This morning, at 8:45am CST, I completed my goal to fish 30 consecutive days. I have to say, it didn't seem like such a big deal at first (and still doesn't just thinking about it). It was, however, more difficult and far more exhausting than I originally estimated. I'm haggered.
It has definitely taken a bit of a toll on me and my gear. I've lost at least 7 pounds. Instead of eating food on my lunch at work, I usually spent them at the fly shop replenishing equipment or on the internet searching for the next day's fishing spot. I fished sick. I fished tired. I'm almost certain I have athlete's foot from wearing wet shoes almost everyday. I've been sunburned. I've been bitten by things. I've gotten more cuts/scrapes/bruises than I can count or remember. I froze and shivered uncontrollably, and I roasted and sweated uncontrollably.
My tackle isn't in much better shape. I broke the TFO at a male ferule about 20 days in, but limped in on it as it was still fishable. I can finally send that in for replacement (I'll fish on the backup, though...). I burned through two furled leaders, one Feathercraft and one Deercliff. I miss that Deercliff. I tore my 2wt DT line (no clue how that happened). I lost an entire flybox worth of flies, little by little each day. I imagined the other flies starting to miss their comrades, noticing that not all the troops made it back after each expedition. The replacements were, superstitiously, placed directly next to older, wiser flies for education.
I saw a lot of water, but I regret not fishing a new spot each day. That would have taken, actually, an immense amount of planning. My work schedule is chaotic, so I would have had to really plan ahead. There's plenty of water, though; maybe that'll be a goal next time. ...or 60 days.
I wish I could say that over the last 30 days my casting dramatically improved, my nymphing improved, that I can now drag-free drift, that I'm a clutch rollcaster, or that anything about my skill is better at all. I don't think it is, really. I estimate that I caught between 200-300 fish, which is respectable, but not record-breaking (is there a record?). I can say better things, though. I got to live, basically, the life that makes me happy for 30 days. Each day, stepping into a literal stream of water had me stepping progressively out of some other figurative stream.
A conversation I had with Chris last night punctuated and fixed this process as being both genuine and meaningful. The more I fish as a way of life, the more derelict and pitiful a "good American" I become. Afterall, here I sit writing in a hipster coffee shop full of young, wealthy "professionals" who doubtless drove up in a car with those fancy HID headlights. My headlights haven't pointed straight in years, and I am in my fishing clothes still a little damp with the cotton from cattails coating my shoes. I don't fit in very well.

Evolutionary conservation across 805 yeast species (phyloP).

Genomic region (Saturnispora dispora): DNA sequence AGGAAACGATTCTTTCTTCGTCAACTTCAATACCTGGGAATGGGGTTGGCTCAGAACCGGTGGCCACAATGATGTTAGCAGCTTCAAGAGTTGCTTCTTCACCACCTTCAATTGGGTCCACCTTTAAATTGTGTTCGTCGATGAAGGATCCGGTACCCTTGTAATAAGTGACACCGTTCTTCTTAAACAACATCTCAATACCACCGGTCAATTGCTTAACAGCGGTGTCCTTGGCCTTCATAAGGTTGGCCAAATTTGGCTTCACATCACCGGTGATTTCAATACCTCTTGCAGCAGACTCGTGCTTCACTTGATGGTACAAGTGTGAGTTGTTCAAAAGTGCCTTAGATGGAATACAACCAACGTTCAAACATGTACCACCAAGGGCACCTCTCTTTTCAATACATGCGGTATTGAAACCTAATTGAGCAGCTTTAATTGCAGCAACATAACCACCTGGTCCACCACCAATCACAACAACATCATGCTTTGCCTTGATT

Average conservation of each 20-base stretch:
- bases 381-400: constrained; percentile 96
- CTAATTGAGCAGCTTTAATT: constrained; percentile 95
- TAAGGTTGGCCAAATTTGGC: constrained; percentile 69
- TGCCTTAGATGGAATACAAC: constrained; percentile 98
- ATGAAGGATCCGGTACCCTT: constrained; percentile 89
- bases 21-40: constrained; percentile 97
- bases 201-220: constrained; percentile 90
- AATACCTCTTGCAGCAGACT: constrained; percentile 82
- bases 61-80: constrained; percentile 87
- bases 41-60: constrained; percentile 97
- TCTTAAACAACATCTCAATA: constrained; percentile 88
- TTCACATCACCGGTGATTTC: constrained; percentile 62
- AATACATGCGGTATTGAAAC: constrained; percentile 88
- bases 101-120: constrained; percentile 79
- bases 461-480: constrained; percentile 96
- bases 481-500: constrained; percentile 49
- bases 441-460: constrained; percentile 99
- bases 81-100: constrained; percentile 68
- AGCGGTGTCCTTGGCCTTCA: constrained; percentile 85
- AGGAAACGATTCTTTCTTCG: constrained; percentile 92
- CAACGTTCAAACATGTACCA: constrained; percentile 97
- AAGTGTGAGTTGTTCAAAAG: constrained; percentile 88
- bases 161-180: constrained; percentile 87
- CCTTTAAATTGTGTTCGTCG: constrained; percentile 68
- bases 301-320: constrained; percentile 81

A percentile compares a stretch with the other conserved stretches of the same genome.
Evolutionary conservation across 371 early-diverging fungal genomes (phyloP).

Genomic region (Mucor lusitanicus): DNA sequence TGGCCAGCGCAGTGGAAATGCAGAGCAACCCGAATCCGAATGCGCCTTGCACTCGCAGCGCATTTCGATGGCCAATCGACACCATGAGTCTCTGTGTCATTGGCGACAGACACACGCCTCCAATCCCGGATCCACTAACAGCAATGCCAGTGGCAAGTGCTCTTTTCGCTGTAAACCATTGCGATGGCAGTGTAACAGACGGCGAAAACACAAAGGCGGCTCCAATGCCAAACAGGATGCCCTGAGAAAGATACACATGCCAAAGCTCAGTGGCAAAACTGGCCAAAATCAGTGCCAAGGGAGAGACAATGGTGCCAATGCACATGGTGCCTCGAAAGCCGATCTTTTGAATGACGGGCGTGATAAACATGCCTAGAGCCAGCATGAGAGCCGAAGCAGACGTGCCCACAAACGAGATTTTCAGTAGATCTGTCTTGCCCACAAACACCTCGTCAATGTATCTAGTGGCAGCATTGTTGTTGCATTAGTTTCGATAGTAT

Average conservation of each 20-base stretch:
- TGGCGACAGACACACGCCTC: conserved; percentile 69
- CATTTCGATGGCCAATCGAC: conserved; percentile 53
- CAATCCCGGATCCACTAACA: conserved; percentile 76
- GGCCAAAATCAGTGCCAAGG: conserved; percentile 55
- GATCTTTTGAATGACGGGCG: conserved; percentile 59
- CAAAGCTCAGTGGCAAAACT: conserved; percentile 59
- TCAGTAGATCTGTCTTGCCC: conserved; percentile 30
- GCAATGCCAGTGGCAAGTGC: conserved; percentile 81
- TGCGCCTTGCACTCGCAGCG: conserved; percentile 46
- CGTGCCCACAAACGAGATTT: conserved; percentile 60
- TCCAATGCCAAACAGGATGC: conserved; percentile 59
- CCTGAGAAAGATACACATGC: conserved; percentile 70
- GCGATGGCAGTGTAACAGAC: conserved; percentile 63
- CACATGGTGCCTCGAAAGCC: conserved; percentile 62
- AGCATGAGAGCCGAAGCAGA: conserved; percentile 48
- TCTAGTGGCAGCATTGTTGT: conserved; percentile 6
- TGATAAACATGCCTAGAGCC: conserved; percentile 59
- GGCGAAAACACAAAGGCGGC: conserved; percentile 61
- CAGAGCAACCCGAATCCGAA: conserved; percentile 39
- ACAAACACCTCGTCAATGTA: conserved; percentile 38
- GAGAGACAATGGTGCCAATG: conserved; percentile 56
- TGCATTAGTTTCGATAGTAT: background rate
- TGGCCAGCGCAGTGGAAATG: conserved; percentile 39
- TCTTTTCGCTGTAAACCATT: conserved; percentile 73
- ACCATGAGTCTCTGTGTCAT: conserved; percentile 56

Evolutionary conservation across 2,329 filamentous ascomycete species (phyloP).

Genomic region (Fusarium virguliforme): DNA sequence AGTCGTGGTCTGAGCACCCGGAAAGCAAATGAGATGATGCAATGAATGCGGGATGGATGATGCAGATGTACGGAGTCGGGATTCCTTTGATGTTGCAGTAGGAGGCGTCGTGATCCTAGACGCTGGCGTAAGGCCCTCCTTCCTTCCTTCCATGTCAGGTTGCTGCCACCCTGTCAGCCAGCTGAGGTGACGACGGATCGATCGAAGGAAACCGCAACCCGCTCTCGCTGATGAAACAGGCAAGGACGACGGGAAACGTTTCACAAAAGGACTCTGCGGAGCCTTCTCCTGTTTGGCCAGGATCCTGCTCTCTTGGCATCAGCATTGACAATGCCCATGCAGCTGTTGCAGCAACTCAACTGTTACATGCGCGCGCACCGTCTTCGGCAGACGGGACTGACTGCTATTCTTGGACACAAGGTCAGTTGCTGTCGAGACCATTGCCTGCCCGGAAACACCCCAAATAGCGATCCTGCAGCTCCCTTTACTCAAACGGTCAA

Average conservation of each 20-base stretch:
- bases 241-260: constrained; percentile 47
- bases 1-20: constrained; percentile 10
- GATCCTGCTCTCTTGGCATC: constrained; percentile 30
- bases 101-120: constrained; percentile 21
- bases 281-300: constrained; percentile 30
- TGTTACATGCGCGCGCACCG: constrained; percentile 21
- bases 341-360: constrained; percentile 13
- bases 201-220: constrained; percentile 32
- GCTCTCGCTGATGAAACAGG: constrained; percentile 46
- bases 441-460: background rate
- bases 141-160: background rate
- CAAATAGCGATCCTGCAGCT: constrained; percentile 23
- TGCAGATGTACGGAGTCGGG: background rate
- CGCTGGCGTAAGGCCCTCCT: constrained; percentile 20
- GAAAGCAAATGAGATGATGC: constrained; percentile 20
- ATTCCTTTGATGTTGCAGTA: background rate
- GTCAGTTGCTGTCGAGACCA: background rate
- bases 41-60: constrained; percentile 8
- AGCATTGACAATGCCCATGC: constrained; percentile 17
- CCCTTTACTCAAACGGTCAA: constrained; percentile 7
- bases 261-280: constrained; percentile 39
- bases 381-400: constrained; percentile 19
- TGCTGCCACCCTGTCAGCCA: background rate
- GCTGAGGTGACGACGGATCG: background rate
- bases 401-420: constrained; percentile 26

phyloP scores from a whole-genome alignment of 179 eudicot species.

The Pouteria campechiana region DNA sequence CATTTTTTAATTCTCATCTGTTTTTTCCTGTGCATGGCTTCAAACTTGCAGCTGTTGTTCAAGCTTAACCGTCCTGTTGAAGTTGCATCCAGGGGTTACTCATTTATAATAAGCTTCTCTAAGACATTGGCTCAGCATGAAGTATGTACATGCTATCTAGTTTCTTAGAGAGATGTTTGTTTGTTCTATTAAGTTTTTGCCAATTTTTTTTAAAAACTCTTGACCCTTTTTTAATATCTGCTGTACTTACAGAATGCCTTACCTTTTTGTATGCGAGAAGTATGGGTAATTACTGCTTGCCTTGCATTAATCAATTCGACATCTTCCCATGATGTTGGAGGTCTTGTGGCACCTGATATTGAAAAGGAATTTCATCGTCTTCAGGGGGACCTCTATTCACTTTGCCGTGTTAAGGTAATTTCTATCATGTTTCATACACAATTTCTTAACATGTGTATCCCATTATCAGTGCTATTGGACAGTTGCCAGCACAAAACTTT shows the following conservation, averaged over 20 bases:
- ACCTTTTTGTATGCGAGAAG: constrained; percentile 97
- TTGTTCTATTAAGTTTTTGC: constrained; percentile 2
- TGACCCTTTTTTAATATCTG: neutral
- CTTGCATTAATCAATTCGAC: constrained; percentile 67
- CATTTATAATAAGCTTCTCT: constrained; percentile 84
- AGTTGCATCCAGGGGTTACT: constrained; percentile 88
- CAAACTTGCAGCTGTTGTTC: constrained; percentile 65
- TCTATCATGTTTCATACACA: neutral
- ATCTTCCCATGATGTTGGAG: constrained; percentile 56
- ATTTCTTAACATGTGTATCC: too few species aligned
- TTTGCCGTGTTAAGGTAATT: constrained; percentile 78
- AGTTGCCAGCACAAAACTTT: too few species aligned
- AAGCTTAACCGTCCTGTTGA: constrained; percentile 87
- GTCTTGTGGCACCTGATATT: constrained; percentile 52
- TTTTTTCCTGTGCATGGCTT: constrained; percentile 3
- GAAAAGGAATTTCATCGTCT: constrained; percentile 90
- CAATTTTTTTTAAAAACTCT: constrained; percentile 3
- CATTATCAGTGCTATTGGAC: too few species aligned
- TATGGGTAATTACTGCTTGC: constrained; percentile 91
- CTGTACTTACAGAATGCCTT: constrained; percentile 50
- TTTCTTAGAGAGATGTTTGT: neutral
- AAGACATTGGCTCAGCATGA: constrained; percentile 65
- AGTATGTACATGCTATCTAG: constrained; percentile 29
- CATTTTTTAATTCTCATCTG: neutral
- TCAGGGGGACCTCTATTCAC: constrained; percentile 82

Discussing the complexities of simplicity, the coterie of dedicated radicals that Chris, Ronnie and I have become has continually stirred the waters of "what ifs." It's not that we want to abandon the weights of "successful adulthood" so we can fish all the time, it is more that fishing all the time has opened our eyes to the relative worthlessness of the life we are each supposed to be living and/or pursuing. The uninitiated call us crazy, lazy, coping, escaping or just plain stupid. Not everyone gets to have a revelation about what life is supposed to be for them; I know three guys (including myself) that have had it through fly fishing. I'm sure it happens through other means, other passions too; flies are our gateway.
I remarked during one conversation (or two) that I never thought the way I do about life or fishing the way I do now while I was baitcasting. It was still fishing, but a hectic, burdened and downright heavy sort of fishing. My main tackle box weighed in at exactly 50 pounds; my second was 20 pounds. There is a certain parallel between choosing fly fishing and choosing to leave the modern, normal, typical, popular and generally acceptable way of catching fish. I've stepped out of the stream of modern expectation and into a stream of enigmatic tradition that makes me happier. At the same time, it is a simpler, lighter and often more effective means. A real bum will exhibit a go-anywhere catch-anything attitude born primarily from the versatility-through-simplicity of the tackle. It doesn't take a poet or genius to transfer that to the rest of life.
Looking back, I can say I did "it." I fished 30 days in a row. I could say that I'll stop now, go back to being a good boy, a good homeowner and a good husband. I won't be fishing every day anymore, almost, but not every day. I'm not sure when it happened, but somewhere in there it clicked that fishing everyday is less about fishing everyday than it is just doing what comes naturally. I'll always fish everyday; the occasional day where I don't throw a fly can't override that.